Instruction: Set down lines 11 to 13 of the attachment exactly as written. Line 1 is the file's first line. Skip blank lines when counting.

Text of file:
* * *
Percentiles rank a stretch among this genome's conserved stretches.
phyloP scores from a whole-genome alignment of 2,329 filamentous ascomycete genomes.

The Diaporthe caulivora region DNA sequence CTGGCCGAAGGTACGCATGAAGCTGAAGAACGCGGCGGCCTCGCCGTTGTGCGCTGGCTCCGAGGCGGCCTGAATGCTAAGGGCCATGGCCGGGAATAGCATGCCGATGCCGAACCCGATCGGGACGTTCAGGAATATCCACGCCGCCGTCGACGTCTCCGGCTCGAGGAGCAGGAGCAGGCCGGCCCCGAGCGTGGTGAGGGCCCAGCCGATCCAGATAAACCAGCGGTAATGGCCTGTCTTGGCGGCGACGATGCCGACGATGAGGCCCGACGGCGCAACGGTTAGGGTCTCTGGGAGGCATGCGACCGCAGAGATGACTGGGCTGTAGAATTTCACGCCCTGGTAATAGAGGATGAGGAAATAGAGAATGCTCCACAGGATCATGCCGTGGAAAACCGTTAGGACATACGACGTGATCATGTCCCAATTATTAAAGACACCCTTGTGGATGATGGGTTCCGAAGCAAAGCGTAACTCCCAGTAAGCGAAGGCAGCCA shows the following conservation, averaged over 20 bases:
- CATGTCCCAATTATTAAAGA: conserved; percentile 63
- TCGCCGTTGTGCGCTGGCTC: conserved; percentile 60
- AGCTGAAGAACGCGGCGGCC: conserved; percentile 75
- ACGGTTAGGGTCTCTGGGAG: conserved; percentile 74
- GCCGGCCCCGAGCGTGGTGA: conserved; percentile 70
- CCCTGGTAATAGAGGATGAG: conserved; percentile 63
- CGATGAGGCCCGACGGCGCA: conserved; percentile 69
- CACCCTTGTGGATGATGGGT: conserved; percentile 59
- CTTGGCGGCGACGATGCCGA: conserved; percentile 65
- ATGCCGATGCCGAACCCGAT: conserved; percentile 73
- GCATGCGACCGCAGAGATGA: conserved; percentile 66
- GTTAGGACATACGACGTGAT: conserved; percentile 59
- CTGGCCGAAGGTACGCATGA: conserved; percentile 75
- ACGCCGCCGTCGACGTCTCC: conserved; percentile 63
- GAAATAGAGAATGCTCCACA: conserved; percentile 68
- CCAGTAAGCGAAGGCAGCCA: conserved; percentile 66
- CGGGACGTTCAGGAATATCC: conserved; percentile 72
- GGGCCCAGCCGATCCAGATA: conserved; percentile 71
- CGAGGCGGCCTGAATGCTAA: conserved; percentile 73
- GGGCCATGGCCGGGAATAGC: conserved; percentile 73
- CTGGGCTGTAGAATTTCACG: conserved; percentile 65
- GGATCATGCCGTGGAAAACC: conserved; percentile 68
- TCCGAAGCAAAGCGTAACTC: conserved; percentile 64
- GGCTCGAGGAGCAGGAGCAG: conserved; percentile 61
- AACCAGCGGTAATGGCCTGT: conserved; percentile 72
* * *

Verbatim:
- CACCCTTGTGGATGATGGGT: conserved; percentile 59
- CTTGGCGGCGACGATGCCGA: conserved; percentile 65
- ATGCCGATGCCGAACCCGAT: conserved; percentile 73